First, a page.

Arkansas courts consider the rights of both parents to equal degrees when looking at custody cases. However, when the parents were never married, the father may need to go through more steps to demonstrate that he is a parent before he can get those rights considered.
Child custody cases are rarely simple. Even when both parties can agree to what they think is best for the children, emotions and the desire of both parents to care for a child (but in different ways) can sometimes get in the way. Having a family law attorney on your side during child custody matters can help you fight for your rights while protecting the best interests of your children.
Find out more about how custody is handled in Arkansas if the parents were never married below, and learn how a lawyer can help with your case.
What Happens With Custody of a Child if the Parents Aren’t Married?
How custody is handled depends on whether or not the parents have established paternity. You can list the father on the birth certificate, but the father does not have any rights until an Arkansas Court enters an order declaring the father as the legal father. Both parents can sign an affidavit that establishes paternity — legally stating that the man is the father of the baby — at birth. This however is not enough the give the father legal rights. It is enough to let the father pay child support.
However, if no affidavit establishing paternity exists, legal custody automatically goes to the mother. In this case, the father would have to first establish paternity via a paternity action. Once the fathers files a paternity action and established he is the father (sometimes testimony is enough and sometimes a DNA test is used) and a Court enters an order declaring him the father, then he is legally the father.
After that determination is made, the court will award child custody and child support. That means that a father can’t be sued for child support if paternity isn’t established, ensuring fathers can assert their rights to visitation and custody if they are paying support.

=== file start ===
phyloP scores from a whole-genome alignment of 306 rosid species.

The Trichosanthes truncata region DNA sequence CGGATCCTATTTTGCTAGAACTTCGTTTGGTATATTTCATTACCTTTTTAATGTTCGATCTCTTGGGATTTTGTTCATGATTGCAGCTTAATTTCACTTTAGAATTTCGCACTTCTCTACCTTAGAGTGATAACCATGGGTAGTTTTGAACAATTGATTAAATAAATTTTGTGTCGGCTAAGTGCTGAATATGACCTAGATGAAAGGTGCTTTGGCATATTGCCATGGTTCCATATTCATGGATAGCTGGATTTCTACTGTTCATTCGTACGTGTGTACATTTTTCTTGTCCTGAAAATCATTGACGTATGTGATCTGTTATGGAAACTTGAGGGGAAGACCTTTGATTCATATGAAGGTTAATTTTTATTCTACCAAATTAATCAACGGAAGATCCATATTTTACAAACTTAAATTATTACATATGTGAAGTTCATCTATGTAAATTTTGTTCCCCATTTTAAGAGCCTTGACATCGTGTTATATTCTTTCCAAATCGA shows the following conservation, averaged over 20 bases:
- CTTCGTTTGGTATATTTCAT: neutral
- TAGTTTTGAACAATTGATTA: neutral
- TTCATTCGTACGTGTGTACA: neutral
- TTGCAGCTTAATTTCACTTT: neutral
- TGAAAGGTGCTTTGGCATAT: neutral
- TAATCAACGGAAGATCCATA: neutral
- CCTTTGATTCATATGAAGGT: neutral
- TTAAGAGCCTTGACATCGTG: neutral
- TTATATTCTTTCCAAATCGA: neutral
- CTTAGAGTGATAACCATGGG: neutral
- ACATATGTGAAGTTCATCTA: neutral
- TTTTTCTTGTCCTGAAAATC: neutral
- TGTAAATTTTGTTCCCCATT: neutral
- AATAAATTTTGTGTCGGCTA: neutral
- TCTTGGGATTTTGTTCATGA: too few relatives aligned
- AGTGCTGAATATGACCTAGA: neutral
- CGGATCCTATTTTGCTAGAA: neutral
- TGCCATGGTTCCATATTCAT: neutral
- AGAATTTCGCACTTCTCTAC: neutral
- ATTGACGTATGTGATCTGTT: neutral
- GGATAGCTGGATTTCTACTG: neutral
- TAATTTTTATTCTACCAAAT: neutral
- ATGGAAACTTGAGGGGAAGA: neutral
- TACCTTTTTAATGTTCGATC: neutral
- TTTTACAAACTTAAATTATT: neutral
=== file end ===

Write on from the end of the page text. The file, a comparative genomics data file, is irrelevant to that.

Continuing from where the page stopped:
Establishing Paternity Doesn’t Lead to Automatic Custody
Once paternity is established and a father asserts his rights legally for visitation or custody, it doesn’t necessarily lead to automatic shared custody. In all cases of child custody, the courts consider a variety of factors in ruling.
What Factors Do Arkansas Courts Consider in Determining Custody?
Courts aren’t looking at what the mom and dad want so much as they’re looking at the best interests of the child or children in the case.
Some of the factors they consider include:
- Overall safety and physical support. If there has been a domestic abuse allegation against the mother or father or someone else in the home, that may be considered. The safety and security of each parent’s home and their ability to provide for the child’s basic needs, including privacy, sleep, food, and safe play and learning environments, within that space may be considered.
- Supporting continued contact. Contact with both parents is typically important for children outside of cases that involve abuse or other serious dangers. Courts typically look at whether one or both of the parents will provide continued contact with the other. If one parent is unlikely to provide that, that can count against them in a custody battle.
- Emotional and mental support and care. Judges in child custody cases look beyond whether someone can provide physically for children. Consideration is also given to whether parents will provide loving care and affection.
- Keeping siblings together. The preference is typically to keep children together when it comes to custody, but every situation is unique. Courts will order custody agreements that don’t keep children together if it seems in the best interest of each child.
- Children’s preferences. While judges can and do consider the preferences of children in a custody case, they aren’t required too. Judges may allow older children to say what their preferences are, though this typically occurs in private with neither parent present so as to keep pressure off the child and support ongoing familial relationships.
What Custody Arrangements Will a Court Approve in Arkansas?
Some family law courts in Arkansas start with a general custody schedule, and if there are no changes sought by the parents, that may be the custody arrangement that’s approved. For example, the Faulkner County has a published general child visitation schedule.
However, courts and judges are charged with protecting the best interests of children in child custody cases. That means they are likely to approve a custody arrangement that best protects those interests. Whether or not you were ever married, you may have to fight to get the custody situation that you think is best for your children. Hiring a lawyer for custody cases can help you do that.
Work With an Experienced Family Lawyer for Child Custody Cases
Reach out to wh Law today to make an appointment and find out how we can help with your child custody matter. We will help you come up with a legal strategy for presenting your case, draft and file the legal documents necessary, and represent your interests in hearings and court as necessary.